Average times-to-liquidity are a useful bench-marking instrument for fund investors. The time-to-liquidity of fully realized funds ranges from 4.1 years for mezzanine funds to 5.6 years for early-stage venture capital funds. These elements are interesting in anticipating the theoretical time-exposure of investors. However, they might aggregate significant variations from one vintage year to another.

Indeed, depending on the strategy, the minimum and maximum time-to-liquidity per vintage years can fluctuate a lot. Venture capital is probably the strategy which shows the largest divergences from the average. The minimum time-to-liquidity is exceptional as it results from the particularly favorable conditions for venture capital exits at the end of the decade 1990. Very long time-to-liquidity translates into lower multiples, and probably illustrate the challenging conditions that managers had to face before being able to sell portfolio companies.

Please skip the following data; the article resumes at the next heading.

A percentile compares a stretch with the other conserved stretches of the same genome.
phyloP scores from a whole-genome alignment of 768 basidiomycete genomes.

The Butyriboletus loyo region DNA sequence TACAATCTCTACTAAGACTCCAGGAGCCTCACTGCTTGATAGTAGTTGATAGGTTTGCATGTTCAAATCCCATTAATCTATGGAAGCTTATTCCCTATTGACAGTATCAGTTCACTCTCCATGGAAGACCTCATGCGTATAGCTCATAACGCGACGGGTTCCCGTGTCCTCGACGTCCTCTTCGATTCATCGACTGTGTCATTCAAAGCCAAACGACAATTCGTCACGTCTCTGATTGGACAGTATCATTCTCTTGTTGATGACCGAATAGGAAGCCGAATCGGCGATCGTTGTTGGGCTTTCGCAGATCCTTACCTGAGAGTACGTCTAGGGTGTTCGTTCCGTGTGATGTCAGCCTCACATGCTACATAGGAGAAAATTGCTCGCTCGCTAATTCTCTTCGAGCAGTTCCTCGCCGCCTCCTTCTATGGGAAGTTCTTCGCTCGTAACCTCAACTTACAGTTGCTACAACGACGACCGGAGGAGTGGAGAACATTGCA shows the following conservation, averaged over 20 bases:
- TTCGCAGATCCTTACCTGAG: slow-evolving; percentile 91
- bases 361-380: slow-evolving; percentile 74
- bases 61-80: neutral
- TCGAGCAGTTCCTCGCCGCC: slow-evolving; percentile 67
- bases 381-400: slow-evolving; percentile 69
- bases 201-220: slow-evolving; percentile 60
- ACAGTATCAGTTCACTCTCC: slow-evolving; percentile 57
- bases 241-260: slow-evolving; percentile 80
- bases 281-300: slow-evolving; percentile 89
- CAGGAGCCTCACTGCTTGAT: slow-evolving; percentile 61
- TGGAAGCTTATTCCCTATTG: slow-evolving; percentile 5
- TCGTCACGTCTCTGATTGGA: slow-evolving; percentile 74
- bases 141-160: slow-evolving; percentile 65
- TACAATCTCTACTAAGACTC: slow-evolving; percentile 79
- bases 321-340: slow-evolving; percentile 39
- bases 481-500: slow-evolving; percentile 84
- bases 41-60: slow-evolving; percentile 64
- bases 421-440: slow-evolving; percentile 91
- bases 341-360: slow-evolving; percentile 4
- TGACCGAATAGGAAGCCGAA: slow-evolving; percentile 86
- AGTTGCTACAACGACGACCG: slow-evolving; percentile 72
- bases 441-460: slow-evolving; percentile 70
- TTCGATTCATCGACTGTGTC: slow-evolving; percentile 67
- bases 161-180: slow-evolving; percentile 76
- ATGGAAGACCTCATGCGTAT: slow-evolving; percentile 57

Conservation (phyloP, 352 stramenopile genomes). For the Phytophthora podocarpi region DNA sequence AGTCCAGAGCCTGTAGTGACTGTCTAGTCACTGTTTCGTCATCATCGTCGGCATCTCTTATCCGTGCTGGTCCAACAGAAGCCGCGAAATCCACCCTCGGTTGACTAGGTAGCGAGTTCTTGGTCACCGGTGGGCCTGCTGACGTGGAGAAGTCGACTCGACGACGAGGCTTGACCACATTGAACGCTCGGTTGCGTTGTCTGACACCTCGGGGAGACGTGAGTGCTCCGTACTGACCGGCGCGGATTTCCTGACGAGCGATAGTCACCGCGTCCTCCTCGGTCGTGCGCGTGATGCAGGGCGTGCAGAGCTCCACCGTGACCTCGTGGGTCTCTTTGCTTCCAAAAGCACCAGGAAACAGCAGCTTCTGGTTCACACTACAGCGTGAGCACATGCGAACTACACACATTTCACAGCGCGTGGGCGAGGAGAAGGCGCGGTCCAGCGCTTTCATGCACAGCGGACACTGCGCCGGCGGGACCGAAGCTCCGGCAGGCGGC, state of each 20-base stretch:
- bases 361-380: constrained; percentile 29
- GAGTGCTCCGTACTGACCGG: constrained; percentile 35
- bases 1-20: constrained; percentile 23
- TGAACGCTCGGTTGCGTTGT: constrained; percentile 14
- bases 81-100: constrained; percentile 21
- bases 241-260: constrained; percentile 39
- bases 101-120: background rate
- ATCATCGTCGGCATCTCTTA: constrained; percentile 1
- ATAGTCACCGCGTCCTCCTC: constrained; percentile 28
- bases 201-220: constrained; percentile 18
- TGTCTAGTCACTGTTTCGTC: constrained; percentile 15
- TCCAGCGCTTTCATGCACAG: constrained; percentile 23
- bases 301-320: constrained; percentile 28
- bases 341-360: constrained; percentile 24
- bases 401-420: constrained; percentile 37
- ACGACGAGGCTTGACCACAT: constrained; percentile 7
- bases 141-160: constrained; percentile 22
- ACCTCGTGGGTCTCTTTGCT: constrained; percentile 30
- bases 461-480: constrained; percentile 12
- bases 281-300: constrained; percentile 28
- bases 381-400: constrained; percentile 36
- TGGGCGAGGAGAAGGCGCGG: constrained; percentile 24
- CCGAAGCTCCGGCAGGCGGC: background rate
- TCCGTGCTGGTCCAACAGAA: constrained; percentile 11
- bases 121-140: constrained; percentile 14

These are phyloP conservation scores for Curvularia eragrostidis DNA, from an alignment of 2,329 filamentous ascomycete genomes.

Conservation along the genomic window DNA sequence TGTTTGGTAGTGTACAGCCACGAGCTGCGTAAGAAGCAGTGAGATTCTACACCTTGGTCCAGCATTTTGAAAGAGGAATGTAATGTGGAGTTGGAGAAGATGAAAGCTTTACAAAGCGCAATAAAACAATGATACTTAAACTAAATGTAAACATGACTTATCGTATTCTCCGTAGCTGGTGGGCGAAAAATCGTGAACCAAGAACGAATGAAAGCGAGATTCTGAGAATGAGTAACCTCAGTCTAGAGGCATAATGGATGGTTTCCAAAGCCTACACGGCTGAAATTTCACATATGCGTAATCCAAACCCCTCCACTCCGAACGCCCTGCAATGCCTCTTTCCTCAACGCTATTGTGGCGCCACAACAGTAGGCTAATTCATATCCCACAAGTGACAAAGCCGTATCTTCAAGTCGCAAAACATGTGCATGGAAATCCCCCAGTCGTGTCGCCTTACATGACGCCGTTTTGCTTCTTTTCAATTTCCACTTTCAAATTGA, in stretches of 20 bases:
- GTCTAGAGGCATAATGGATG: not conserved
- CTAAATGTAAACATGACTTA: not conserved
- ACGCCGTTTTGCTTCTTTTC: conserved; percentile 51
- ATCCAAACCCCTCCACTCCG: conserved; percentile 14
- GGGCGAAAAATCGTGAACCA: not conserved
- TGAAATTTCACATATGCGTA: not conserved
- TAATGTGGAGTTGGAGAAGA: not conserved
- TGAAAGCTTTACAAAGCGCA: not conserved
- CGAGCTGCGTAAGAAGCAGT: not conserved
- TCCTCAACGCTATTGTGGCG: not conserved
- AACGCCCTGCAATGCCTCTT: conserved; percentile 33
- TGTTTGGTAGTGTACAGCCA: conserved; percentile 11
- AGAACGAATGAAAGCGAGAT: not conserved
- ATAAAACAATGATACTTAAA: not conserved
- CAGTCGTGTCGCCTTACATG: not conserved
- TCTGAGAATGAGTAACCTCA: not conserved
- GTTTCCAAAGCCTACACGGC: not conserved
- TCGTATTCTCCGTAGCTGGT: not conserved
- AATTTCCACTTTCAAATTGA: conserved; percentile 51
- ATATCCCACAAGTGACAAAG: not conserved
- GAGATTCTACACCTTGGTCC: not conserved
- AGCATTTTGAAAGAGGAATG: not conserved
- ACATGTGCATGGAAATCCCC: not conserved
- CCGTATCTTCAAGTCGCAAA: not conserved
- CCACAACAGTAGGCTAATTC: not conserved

Figure 3 – Variation of multiple of invested capital and time-to-liquidity of fully realized private markets funds

Source: eFront Insight, as of Q2, 2019. “bal.” refers to “balanced, “PRE” to “private real estate”, “Opp” to “Opportunistic. Diamonds refer to the shortest time-to-liquidity observed for any given year, the dot to the average time-to-liquidity and the square to the longest.

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